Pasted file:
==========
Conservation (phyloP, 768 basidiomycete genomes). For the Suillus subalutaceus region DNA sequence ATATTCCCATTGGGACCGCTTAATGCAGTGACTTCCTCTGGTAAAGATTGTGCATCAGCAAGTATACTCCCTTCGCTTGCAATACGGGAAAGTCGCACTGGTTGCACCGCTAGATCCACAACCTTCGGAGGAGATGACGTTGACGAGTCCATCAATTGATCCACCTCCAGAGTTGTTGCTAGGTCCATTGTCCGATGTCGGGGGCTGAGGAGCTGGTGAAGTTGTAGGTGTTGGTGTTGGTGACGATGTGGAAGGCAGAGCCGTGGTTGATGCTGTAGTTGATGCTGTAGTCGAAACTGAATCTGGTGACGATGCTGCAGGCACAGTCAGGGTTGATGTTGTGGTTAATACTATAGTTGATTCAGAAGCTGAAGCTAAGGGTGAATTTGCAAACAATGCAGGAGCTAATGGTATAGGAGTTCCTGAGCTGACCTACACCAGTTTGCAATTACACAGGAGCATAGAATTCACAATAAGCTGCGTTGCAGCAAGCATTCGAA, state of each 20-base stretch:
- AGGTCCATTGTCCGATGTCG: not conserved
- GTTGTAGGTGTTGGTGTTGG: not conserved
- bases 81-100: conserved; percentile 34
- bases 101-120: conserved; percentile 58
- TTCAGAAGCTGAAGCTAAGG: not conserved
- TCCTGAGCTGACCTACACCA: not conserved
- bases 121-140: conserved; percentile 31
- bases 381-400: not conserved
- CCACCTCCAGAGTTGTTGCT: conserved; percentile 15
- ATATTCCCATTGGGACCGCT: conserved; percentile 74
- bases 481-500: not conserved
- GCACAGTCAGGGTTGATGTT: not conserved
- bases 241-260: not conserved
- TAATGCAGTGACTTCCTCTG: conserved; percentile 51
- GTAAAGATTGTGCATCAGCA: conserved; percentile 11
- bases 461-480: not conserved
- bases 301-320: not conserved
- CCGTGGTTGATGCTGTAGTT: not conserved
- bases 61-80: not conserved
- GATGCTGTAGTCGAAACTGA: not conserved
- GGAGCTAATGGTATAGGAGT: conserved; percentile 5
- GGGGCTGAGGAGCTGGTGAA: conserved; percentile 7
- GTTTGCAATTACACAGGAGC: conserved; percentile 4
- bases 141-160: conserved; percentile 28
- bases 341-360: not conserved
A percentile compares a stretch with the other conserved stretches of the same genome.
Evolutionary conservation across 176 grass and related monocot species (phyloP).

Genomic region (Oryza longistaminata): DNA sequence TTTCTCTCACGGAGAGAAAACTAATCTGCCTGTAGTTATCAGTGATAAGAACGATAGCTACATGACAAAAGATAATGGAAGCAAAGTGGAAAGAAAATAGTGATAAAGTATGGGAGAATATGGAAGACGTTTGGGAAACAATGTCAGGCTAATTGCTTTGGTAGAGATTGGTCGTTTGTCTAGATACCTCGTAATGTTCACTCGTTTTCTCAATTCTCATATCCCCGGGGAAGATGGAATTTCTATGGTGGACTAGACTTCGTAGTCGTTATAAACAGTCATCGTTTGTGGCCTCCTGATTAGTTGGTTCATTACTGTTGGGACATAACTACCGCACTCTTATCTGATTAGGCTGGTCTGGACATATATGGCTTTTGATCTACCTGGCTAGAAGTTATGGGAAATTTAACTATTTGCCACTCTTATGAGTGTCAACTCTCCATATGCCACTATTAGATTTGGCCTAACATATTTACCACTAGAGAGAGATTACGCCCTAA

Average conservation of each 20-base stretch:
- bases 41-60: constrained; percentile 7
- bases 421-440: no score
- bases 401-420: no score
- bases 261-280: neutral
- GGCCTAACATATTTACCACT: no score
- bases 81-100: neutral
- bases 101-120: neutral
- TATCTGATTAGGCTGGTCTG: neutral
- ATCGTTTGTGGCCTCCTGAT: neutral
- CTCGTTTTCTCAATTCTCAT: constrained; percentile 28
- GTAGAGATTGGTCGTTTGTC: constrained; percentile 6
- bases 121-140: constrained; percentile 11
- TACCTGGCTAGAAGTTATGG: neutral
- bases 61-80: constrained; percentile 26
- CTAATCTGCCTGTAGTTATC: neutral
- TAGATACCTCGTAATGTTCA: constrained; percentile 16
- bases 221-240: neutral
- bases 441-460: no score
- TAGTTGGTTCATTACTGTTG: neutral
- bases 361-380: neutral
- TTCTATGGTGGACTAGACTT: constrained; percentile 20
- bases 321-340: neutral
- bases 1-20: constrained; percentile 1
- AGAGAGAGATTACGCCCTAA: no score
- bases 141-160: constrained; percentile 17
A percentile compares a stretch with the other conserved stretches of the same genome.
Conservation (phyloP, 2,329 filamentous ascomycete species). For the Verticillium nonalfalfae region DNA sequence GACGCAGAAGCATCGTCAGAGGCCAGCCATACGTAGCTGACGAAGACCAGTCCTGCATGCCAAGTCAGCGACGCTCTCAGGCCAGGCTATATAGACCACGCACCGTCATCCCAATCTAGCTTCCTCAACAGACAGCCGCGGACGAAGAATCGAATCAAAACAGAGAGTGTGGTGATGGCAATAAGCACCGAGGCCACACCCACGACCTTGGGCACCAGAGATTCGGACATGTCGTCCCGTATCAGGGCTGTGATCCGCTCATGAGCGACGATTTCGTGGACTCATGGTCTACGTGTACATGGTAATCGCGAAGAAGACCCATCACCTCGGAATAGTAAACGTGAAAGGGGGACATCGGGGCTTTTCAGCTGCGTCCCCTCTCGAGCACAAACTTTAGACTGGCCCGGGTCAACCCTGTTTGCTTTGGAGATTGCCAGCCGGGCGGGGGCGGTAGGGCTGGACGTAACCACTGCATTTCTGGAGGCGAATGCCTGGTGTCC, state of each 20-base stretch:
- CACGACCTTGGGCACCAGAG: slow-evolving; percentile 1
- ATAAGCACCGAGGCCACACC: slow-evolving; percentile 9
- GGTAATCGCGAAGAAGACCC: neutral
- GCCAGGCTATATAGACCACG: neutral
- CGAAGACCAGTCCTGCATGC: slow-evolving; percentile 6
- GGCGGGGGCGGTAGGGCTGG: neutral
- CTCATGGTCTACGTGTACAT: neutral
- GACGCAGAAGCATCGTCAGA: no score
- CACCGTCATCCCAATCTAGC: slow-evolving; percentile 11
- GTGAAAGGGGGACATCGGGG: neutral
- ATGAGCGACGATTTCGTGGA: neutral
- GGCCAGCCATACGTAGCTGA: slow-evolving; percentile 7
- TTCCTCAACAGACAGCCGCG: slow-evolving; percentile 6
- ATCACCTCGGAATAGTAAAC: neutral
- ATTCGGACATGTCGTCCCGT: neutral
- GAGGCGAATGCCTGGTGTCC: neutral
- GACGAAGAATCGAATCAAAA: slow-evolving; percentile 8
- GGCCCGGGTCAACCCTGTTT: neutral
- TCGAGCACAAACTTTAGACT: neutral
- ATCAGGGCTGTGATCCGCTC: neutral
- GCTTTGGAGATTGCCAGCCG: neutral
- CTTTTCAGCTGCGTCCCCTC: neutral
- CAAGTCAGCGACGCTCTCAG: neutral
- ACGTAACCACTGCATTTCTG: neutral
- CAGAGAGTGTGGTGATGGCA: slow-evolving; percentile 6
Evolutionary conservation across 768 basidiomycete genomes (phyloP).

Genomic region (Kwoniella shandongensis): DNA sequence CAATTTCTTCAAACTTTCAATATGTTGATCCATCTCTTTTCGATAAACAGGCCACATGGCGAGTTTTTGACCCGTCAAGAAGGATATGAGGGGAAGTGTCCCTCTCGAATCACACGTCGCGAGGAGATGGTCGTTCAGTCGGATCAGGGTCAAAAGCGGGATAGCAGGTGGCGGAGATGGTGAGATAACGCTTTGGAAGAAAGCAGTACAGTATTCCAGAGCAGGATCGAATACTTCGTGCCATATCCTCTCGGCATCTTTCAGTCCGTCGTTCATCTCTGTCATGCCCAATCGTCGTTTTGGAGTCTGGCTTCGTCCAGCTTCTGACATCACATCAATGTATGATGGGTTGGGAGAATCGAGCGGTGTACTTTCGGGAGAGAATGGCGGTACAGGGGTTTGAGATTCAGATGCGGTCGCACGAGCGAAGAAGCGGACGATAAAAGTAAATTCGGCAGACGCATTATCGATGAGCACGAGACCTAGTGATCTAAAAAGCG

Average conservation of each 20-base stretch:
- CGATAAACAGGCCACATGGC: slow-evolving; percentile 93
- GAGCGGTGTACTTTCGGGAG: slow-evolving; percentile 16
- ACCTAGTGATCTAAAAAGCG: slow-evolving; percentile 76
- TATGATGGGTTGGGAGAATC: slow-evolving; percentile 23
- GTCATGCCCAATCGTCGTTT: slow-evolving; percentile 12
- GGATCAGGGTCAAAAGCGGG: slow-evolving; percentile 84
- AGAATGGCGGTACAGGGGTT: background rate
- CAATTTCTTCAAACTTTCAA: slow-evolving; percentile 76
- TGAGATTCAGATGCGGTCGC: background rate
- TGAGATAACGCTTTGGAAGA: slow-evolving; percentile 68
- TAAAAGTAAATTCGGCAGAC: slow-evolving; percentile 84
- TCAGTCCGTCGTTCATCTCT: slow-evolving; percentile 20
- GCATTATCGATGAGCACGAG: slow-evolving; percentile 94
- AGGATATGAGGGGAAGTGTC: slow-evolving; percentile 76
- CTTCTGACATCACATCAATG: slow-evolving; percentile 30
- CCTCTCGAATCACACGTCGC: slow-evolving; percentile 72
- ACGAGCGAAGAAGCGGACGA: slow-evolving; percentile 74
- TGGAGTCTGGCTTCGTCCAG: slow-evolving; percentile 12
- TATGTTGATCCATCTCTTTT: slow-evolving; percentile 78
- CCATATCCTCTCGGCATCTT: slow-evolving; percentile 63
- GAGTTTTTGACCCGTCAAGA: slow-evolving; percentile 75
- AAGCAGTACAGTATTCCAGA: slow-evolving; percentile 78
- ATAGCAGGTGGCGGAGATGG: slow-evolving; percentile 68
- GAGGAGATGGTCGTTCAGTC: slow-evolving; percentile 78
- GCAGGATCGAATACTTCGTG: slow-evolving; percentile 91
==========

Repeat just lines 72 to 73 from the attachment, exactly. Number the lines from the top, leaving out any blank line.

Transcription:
- ATTCGGACATGTCGTCCCGT: neutral
- GAGGCGAATGCCTGGTGTCC: neutral